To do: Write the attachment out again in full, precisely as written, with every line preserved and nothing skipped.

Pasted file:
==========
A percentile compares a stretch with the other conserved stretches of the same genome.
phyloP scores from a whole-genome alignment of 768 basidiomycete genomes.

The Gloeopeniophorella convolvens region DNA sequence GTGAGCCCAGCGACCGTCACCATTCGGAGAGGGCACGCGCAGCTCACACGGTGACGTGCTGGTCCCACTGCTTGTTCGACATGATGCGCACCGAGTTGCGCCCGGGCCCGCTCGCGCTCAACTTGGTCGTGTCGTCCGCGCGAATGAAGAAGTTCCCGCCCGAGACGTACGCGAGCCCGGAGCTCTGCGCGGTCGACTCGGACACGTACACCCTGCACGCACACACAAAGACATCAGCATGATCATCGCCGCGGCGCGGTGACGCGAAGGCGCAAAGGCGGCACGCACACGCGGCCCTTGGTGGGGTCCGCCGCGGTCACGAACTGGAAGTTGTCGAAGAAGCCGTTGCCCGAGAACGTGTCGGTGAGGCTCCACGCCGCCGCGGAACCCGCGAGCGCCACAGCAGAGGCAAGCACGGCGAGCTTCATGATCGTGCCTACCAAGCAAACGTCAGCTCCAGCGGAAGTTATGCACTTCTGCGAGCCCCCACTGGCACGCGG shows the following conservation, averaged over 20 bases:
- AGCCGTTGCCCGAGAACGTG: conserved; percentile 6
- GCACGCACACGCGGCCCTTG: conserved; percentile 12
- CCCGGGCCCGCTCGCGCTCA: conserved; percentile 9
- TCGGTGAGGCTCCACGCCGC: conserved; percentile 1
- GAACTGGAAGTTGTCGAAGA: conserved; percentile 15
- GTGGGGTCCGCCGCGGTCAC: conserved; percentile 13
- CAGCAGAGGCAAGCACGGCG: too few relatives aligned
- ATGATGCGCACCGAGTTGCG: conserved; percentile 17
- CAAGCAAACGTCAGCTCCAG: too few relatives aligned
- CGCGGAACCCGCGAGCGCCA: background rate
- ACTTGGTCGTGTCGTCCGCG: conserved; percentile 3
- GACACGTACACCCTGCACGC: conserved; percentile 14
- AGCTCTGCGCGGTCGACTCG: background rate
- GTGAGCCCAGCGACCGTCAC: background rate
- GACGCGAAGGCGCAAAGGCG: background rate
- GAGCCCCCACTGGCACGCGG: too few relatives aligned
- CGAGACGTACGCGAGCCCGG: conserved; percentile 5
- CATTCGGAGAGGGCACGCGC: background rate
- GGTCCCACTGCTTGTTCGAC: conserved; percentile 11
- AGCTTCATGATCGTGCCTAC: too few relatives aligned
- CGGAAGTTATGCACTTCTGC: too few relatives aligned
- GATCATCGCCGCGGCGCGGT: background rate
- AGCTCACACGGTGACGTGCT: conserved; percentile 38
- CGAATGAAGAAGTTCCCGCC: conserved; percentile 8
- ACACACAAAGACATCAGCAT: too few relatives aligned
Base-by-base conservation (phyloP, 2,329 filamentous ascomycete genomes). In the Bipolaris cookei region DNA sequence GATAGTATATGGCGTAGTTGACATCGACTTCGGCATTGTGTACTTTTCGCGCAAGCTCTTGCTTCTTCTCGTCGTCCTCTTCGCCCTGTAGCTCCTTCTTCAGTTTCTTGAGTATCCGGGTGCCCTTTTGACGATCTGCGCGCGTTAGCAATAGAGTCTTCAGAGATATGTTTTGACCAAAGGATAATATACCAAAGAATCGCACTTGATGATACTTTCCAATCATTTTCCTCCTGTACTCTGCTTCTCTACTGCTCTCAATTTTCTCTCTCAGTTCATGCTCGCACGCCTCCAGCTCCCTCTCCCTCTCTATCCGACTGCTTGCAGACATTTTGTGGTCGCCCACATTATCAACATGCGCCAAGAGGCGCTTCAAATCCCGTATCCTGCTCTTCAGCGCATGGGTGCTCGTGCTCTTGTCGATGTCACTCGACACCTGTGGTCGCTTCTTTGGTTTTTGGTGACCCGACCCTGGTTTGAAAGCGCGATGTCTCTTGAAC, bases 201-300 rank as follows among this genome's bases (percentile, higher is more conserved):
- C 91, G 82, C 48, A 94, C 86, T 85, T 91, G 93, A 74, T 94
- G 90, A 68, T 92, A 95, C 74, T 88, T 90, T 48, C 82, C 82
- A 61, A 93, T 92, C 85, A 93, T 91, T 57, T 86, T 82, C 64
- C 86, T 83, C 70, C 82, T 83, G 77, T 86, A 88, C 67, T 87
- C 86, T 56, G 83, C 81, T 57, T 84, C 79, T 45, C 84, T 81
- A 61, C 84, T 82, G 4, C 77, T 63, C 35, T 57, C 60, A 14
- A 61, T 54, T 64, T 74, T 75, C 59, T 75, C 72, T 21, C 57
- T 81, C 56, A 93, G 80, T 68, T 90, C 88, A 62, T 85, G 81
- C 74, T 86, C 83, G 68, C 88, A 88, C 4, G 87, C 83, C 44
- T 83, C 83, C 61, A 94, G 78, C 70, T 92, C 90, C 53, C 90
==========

A percentile compares a stretch with the other conserved stretches of the same genome.
phyloP scores from a whole-genome alignment of 768 basidiomycete genomes.

The Gloeopeniophorella convolvens region DNA sequence GTGAGCCCAGCGACCGTCACCATTCGGAGAGGGCACGCGCAGCTCACACGGTGACGTGCTGGTCCCACTGCTTGTTCGACATGATGCGCACCGAGTTGCGCCCGGGCCCGCTCGCGCTCAACTTGGTCGTGTCGTCCGCGCGAATGAAGAAGTTCCCGCCCGAGACGTACGCGAGCCCGGAGCTCTGCGCGGTCGACTCGGACACGTACACCCTGCACGCACACACAAAGACATCAGCATGATCATCGCCGCGGCGCGGTGACGCGAAGGCGCAAAGGCGGCACGCACACGCGGCCCTTGGTGGGGTCCGCCGCGGTCACGAACTGGAAGTTGTCGAAGAAGCCGTTGCCCGAGAACGTGTCGGTGAGGCTCCACGCCGCCGCGGAACCCGCGAGCGCCACAGCAGAGGCAAGCACGGCGAGCTTCATGATCGTGCCTACCAAGCAAACGTCAGCTCCAGCGGAAGTTATGCACTTCTGCGAGCCCCCACTGGCACGCGG shows the following conservation, averaged over 20 bases:
- AGCCGTTGCCCGAGAACGTG: conserved; percentile 6
- GCACGCACACGCGGCCCTTG: conserved; percentile 12
- CCCGGGCCCGCTCGCGCTCA: conserved; percentile 9
- TCGGTGAGGCTCCACGCCGC: conserved; percentile 1
- GAACTGGAAGTTGTCGAAGA: conserved; percentile 15
- GTGGGGTCCGCCGCGGTCAC: conserved; percentile 13
- CAGCAGAGGCAAGCACGGCG: too few relatives aligned
- ATGATGCGCACCGAGTTGCG: conserved; percentile 17
- CAAGCAAACGTCAGCTCCAG: too few relatives aligned
- CGCGGAACCCGCGAGCGCCA: background rate
- ACTTGGTCGTGTCGTCCGCG: conserved; percentile 3
- GACACGTACACCCTGCACGC: conserved; percentile 14
- AGCTCTGCGCGGTCGACTCG: background rate
- GTGAGCCCAGCGACCGTCAC: background rate
- GACGCGAAGGCGCAAAGGCG: background rate
- GAGCCCCCACTGGCACGCGG: too few relatives aligned
- CGAGACGTACGCGAGCCCGG: conserved; percentile 5
- CATTCGGAGAGGGCACGCGC: background rate
- GGTCCCACTGCTTGTTCGAC: conserved; percentile 11
- AGCTTCATGATCGTGCCTAC: too few relatives aligned
- CGGAAGTTATGCACTTCTGC: too few relatives aligned
- GATCATCGCCGCGGCGCGGT: background rate
- AGCTCACACGGTGACGTGCT: conserved; percentile 38
- CGAATGAAGAAGTTCCCGCC: conserved; percentile 8
- ACACACAAAGACATCAGCAT: too few relatives aligned
Base-by-base conservation (phyloP, 2,329 filamentous ascomycete genomes). In the Bipolaris cookei region DNA sequence GATAGTATATGGCGTAGTTGACATCGACTTCGGCATTGTGTACTTTTCGCGCAAGCTCTTGCTTCTTCTCGTCGTCCTCTTCGCCCTGTAGCTCCTTCTTCAGTTTCTTGAGTATCCGGGTGCCCTTTTGACGATCTGCGCGCGTTAGCAATAGAGTCTTCAGAGATATGTTTTGACCAAAGGATAATATACCAAAGAATCGCACTTGATGATACTTTCCAATCATTTTCCTCCTGTACTCTGCTTCTCTACTGCTCTCAATTTTCTCTCTCAGTTCATGCTCGCACGCCTCCAGCTCCCTCTCCCTCTCTATCCGACTGCTTGCAGACATTTTGTGGTCGCCCACATTATCAACATGCGCCAAGAGGCGCTTCAAATCCCGTATCCTGCTCTTCAGCGCATGGGTGCTCGTGCTCTTGTCGATGTCACTCGACACCTGTGGTCGCTTCTTTGGTTTTTGGTGACCCGACCCTGGTTTGAAAGCGCGATGTCTCTTGAAC, bases 201-300 rank as follows among this genome's bases (percentile, higher is more conserved):
- C 91, G 82, C 48, A 94, C 86, T 85, T 91, G 93, A 74, T 94
- G 90, A 68, T 92, A 95, C 74, T 88, T 90, T 48, C 82, C 82
- A 61, A 93, T 92, C 85, A 93, T 91, T 57, T 86, T 82, C 64
- C 86, T 83, C 70, C 82, T 83, G 77, T 86, A 88, C 67, T 87
- C 86, T 56, G 83, C 81, T 57, T 84, C 79, T 45, C 84, T 81
- A 61, C 84, T 82, G 4, C 77, T 63, C 35, T 57, C 60, A 14
- A 61, T 54, T 64, T 74, T 75, C 59, T 75, C 72, T 21, C 57
- T 81, C 56, A 93, G 80, T 68, T 90, C 88, A 62, T 85, G 81
- C 74, T 86, C 83, G 68, C 88, A 88, C 4, G 87, C 83, C 44
- T 83, C 83, C 61, A 94, G 78, C 70, T 92, C 90, C 53, C 90